This Quran, this true companion, spoke the language of her heart. And it was one full of hope, peace, mercy, and faith. It spoke to her grieving heart as a widow, and it spoke to her as she sought to live gracefully until the end of her life, with a heart full of contentment and yearning to meet her Lord Most High.
Years back, I had spoken to one of her brothers about our family tree: It was one that he was able to trace back to the Arabian Peninsula, and a tribe renowned for its Quran literacy: it brought her great honour to walk in the footsteps of her forefathers.
The way we die, is a mirror of the way we lived our lives: she left this world, her tasbeeh* clasped firmly in her hands and her index finger raised as we do for the Shahadah* in prayer. Light upon Light.
Daughter of Islam, friend of the Quran…what a legacy she has left behind! She can never be remembered but that her name and memory will always, always be associated to The Noble Quran.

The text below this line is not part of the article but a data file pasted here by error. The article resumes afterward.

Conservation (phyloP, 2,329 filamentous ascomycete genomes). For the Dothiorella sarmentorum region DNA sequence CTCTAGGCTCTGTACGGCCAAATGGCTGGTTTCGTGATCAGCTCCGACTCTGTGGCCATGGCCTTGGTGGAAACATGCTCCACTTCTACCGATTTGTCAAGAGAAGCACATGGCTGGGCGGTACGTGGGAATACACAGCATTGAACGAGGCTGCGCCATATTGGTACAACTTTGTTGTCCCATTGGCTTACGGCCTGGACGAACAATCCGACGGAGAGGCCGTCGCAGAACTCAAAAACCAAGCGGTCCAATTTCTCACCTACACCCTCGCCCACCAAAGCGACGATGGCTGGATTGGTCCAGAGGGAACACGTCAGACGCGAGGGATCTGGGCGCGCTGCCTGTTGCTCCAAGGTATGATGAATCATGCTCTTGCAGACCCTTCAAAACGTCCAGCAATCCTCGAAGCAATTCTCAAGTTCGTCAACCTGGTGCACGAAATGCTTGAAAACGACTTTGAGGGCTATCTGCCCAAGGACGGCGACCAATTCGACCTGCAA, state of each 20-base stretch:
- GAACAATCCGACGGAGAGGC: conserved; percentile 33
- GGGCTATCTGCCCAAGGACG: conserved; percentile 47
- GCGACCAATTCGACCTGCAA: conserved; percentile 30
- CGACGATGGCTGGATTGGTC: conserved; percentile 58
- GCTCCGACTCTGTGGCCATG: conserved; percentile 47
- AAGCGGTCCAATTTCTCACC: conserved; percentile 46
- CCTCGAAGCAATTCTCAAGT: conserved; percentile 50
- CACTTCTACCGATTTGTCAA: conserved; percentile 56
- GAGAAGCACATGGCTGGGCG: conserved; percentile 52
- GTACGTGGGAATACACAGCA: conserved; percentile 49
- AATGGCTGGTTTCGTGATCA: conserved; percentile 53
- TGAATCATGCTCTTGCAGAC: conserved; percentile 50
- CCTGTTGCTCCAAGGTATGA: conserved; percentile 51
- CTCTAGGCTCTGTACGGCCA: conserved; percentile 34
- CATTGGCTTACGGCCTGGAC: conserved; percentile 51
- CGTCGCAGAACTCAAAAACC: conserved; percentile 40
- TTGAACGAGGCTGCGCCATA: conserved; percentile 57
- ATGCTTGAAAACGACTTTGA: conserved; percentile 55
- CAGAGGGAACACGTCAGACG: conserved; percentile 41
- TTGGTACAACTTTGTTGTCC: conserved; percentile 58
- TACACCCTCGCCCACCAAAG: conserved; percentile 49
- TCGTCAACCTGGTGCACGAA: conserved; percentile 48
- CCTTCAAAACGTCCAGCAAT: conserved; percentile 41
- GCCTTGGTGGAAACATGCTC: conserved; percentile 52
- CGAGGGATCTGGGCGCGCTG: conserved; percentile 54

In the days since her passing, people around the world have been reading and praying for her: in the friendships she formed over the decades as an expatriate in different countries, to my many students who were inspired by her love for the Quran: Malaysia, Australia, Japan, Russia, Norway, Egypt, Ivory Coast, South Africa, to name but a few.
And if I close my eyes, I can picture her holding her hand-sewn covered Mushaf, her constant companion, as she whispers into its well-thumbed pages…
Verily, Allah raises some by His Book: and you, dear friend reading this tribute, are testimony to that.
Al Marhoomah Hawa Omar passed away peacefully on the eve of Jumu’ah, 1st Rabiul Awwal 1440 and was buried in London, United Kingdom. May she be raised amongst the people of Quran, those most beloved to Him, and gifted a home in Everlasting Paradise, reunited with her loved ones for eternity – ameen.
Penned by her granddaughter, Rayhaanah Omar
*Mushaf = written copy of the Quran
*Iddah = the period a woman must observe after the death of her spouse
*Tahfeedhul Quran = Qur’anic Memorization
*Haafidh = a person who memorizes the Quran
*Tasbeeh = strung beads used for Divine Remembrance
*Shahadah = Declaration of Faith